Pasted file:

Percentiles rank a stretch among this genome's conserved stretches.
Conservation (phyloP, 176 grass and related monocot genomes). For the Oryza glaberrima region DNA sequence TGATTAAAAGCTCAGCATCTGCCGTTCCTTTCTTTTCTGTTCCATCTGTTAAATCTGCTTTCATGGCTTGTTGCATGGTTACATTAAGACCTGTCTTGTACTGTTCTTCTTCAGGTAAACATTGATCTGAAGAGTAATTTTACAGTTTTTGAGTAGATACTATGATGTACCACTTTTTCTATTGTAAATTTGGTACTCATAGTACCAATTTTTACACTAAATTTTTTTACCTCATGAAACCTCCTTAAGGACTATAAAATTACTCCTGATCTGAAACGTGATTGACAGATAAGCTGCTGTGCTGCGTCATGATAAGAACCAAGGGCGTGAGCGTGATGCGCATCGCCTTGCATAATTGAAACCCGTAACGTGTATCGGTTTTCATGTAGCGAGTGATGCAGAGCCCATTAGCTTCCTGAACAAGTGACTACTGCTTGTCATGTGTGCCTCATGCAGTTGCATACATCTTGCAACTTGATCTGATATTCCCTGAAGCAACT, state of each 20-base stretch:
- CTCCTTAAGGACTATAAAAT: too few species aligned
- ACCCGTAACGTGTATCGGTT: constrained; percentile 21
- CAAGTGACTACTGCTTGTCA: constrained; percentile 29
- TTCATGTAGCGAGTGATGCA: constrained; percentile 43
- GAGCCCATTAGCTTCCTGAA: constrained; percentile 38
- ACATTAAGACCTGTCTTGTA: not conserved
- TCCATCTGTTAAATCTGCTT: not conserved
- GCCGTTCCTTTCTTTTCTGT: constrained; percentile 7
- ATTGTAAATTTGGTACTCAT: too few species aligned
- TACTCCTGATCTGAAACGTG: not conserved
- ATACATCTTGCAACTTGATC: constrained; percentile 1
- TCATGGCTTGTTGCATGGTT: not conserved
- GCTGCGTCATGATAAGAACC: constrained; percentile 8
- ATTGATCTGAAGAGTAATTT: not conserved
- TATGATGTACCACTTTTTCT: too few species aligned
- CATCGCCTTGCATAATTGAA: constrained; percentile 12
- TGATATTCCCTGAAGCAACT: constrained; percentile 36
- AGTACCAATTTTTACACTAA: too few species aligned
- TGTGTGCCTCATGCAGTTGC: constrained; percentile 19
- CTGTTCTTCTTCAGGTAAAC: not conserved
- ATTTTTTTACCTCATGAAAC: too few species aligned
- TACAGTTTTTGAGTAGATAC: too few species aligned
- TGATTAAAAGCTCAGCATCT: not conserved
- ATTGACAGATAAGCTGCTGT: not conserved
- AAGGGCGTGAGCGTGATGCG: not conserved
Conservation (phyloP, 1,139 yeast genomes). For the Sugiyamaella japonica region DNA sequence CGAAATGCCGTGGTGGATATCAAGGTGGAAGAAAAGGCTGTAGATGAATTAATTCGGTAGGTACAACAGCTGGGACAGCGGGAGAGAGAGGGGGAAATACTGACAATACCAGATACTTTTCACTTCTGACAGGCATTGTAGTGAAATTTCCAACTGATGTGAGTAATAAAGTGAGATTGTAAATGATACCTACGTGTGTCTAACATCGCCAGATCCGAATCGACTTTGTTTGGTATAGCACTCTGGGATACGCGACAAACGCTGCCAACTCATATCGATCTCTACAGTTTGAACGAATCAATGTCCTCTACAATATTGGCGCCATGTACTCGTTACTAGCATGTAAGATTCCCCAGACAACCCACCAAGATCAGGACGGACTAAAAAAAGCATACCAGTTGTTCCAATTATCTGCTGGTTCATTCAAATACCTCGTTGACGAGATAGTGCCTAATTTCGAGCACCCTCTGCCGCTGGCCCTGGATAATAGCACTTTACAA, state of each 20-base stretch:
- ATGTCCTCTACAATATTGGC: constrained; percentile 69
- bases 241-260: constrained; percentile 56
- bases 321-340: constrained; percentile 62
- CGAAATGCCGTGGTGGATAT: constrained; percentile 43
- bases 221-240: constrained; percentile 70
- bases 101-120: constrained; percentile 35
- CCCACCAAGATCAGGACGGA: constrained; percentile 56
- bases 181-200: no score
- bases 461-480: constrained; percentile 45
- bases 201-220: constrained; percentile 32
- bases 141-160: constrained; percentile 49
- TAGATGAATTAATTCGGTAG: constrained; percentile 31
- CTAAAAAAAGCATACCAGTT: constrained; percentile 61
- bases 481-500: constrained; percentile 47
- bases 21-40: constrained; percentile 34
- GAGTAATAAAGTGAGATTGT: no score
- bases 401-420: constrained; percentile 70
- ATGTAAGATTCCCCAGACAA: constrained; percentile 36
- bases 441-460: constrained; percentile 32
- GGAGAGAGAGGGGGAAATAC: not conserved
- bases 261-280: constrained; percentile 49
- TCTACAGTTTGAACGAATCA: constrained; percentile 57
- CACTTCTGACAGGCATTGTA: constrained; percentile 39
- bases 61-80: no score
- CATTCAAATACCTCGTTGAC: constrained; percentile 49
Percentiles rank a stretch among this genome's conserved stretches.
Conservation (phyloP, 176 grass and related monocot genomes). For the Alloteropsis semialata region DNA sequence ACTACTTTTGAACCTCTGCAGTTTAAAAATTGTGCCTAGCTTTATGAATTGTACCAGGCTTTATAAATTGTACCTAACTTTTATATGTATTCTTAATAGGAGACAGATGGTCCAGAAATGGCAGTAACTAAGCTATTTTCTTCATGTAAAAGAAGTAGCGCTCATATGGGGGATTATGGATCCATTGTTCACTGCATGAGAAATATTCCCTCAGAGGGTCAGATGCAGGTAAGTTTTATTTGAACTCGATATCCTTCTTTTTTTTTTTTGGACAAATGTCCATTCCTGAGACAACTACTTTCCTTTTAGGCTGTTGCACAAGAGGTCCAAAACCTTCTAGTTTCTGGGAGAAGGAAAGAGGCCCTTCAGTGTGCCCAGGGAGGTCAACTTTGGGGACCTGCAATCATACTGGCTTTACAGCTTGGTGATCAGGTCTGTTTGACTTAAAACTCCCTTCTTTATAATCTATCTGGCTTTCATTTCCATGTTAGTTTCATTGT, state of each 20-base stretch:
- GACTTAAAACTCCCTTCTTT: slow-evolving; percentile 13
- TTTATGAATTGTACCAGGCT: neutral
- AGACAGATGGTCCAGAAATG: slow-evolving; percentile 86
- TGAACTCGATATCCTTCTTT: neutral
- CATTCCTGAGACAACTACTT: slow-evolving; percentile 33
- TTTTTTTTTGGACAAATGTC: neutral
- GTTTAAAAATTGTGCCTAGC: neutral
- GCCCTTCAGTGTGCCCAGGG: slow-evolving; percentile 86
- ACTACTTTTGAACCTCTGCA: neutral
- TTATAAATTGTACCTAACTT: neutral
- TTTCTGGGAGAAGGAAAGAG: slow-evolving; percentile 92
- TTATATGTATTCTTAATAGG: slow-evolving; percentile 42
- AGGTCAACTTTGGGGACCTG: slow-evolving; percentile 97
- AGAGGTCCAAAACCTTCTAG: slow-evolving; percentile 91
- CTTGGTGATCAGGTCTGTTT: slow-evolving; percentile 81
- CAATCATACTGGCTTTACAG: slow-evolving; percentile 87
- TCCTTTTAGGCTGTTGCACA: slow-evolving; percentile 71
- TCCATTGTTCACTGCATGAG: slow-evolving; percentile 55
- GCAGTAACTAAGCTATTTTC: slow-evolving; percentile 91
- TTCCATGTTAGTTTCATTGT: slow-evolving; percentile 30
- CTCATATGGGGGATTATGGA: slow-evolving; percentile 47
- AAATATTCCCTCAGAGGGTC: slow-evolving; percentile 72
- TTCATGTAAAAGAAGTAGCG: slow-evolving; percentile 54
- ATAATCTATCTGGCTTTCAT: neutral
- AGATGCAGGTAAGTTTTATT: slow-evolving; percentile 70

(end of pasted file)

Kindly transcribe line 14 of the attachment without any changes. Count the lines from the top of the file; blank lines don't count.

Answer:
- TCATGGCTTGTTGCATGGTT: not conserved